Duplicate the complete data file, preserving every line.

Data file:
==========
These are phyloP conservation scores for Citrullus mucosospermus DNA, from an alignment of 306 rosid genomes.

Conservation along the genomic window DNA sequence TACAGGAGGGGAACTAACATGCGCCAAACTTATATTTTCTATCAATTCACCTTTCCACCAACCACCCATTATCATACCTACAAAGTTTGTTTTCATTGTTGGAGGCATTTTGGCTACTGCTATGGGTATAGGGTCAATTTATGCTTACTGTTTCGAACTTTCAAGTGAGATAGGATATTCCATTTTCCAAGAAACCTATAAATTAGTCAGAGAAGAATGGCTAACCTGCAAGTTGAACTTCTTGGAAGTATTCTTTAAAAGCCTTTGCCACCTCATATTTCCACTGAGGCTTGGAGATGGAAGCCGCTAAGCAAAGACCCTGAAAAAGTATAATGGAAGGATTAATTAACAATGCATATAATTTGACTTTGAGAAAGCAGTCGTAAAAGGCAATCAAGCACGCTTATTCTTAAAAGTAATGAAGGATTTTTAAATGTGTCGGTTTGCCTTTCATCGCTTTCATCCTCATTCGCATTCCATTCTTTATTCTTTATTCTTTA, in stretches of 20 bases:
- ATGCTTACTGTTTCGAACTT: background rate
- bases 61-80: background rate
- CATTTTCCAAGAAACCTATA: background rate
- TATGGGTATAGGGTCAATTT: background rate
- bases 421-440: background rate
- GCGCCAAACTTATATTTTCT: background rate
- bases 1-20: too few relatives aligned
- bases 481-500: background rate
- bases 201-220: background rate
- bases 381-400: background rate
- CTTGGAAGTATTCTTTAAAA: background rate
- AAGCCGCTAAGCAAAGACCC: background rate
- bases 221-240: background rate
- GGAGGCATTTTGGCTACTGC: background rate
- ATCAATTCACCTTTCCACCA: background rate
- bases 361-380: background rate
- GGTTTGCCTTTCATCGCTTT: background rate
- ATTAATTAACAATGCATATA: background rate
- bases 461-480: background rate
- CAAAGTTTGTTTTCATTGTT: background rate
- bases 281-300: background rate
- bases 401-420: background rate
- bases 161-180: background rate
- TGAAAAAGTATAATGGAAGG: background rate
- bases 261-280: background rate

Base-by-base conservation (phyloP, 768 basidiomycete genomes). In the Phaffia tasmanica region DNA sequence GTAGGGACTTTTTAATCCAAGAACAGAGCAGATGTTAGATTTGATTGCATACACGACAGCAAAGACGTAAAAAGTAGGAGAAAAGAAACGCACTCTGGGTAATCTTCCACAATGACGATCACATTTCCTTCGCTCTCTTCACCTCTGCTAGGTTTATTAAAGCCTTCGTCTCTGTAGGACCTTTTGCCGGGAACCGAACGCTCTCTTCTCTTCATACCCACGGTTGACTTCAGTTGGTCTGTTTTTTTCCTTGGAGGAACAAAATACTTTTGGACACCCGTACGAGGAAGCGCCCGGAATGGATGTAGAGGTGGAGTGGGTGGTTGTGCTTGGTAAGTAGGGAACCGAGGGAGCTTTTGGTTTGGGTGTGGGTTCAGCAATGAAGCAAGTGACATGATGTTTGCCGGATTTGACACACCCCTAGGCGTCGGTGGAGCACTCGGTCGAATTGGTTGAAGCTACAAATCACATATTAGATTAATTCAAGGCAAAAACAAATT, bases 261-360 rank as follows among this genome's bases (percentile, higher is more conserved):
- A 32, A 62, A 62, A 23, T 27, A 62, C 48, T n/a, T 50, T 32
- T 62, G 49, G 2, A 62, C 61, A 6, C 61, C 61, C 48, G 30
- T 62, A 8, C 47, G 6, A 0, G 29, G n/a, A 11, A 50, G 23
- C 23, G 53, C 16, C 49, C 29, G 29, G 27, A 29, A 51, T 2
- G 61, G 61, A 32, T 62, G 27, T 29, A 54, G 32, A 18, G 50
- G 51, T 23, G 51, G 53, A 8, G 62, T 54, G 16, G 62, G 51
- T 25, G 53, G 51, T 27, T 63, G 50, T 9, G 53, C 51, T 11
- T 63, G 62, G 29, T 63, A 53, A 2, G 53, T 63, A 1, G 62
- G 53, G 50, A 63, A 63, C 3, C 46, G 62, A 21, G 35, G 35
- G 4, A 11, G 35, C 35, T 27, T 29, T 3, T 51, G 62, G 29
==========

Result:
These are phyloP conservation scores for Citrullus mucosospermus DNA, from an alignment of 306 rosid genomes.

Conservation along the genomic window DNA sequence TACAGGAGGGGAACTAACATGCGCCAAACTTATATTTTCTATCAATTCACCTTTCCACCAACCACCCATTATCATACCTACAAAGTTTGTTTTCATTGTTGGAGGCATTTTGGCTACTGCTATGGGTATAGGGTCAATTTATGCTTACTGTTTCGAACTTTCAAGTGAGATAGGATATTCCATTTTCCAAGAAACCTATAAATTAGTCAGAGAAGAATGGCTAACCTGCAAGTTGAACTTCTTGGAAGTATTCTTTAAAAGCCTTTGCCACCTCATATTTCCACTGAGGCTTGGAGATGGAAGCCGCTAAGCAAAGACCCTGAAAAAGTATAATGGAAGGATTAATTAACAATGCATATAATTTGACTTTGAGAAAGCAGTCGTAAAAGGCAATCAAGCACGCTTATTCTTAAAAGTAATGAAGGATTTTTAAATGTGTCGGTTTGCCTTTCATCGCTTTCATCCTCATTCGCATTCCATTCTTTATTCTTTATTCTTTA, in stretches of 20 bases:
- ATGCTTACTGTTTCGAACTT: background rate
- bases 61-80: background rate
- CATTTTCCAAGAAACCTATA: background rate
- TATGGGTATAGGGTCAATTT: background rate
- bases 421-440: background rate
- GCGCCAAACTTATATTTTCT: background rate
- bases 1-20: too few relatives aligned
- bases 481-500: background rate
- bases 201-220: background rate
- bases 381-400: background rate
- CTTGGAAGTATTCTTTAAAA: background rate
- AAGCCGCTAAGCAAAGACCC: background rate
- bases 221-240: background rate
- GGAGGCATTTTGGCTACTGC: background rate
- ATCAATTCACCTTTCCACCA: background rate
- bases 361-380: background rate
- GGTTTGCCTTTCATCGCTTT: background rate
- ATTAATTAACAATGCATATA: background rate
- bases 461-480: background rate
- CAAAGTTTGTTTTCATTGTT: background rate
- bases 281-300: background rate
- bases 401-420: background rate
- bases 161-180: background rate
- TGAAAAAGTATAATGGAAGG: background rate
- bases 261-280: background rate

Base-by-base conservation (phyloP, 768 basidiomycete genomes). In the Phaffia tasmanica region DNA sequence GTAGGGACTTTTTAATCCAAGAACAGAGCAGATGTTAGATTTGATTGCATACACGACAGCAAAGACGTAAAAAGTAGGAGAAAAGAAACGCACTCTGGGTAATCTTCCACAATGACGATCACATTTCCTTCGCTCTCTTCACCTCTGCTAGGTTTATTAAAGCCTTCGTCTCTGTAGGACCTTTTGCCGGGAACCGAACGCTCTCTTCTCTTCATACCCACGGTTGACTTCAGTTGGTCTGTTTTTTTCCTTGGAGGAACAAAATACTTTTGGACACCCGTACGAGGAAGCGCCCGGAATGGATGTAGAGGTGGAGTGGGTGGTTGTGCTTGGTAAGTAGGGAACCGAGGGAGCTTTTGGTTTGGGTGTGGGTTCAGCAATGAAGCAAGTGACATGATGTTTGCCGGATTTGACACACCCCTAGGCGTCGGTGGAGCACTCGGTCGAATTGGTTGAAGCTACAAATCACATATTAGATTAATTCAAGGCAAAAACAAATT, bases 261-360 rank as follows among this genome's bases (percentile, higher is more conserved):
- A 32, A 62, A 62, A 23, T 27, A 62, C 48, T n/a, T 50, T 32
- T 62, G 49, G 2, A 62, C 61, A 6, C 61, C 61, C 48, G 30
- T 62, A 8, C 47, G 6, A 0, G 29, G n/a, A 11, A 50, G 23
- C 23, G 53, C 16, C 49, C 29, G 29, G 27, A 29, A 51, T 2
- G 61, G 61, A 32, T 62, G 27, T 29, A 54, G 32, A 18, G 50
- G 51, T 23, G 51, G 53, A 8, G 62, T 54, G 16, G 62, G 51
- T 25, G 53, G 51, T 27, T 63, G 50, T 9, G 53, C 51, T 11
- T 63, G 62, G 29, T 63, A 53, A 2, G 53, T 63, A 1, G 62
- G 53, G 50, A 63, A 63, C 3, C 46, G 62, A 21, G 35, G 35
- G 4, A 11, G 35, C 35, T 27, T 29, T 3, T 51, G 62, G 29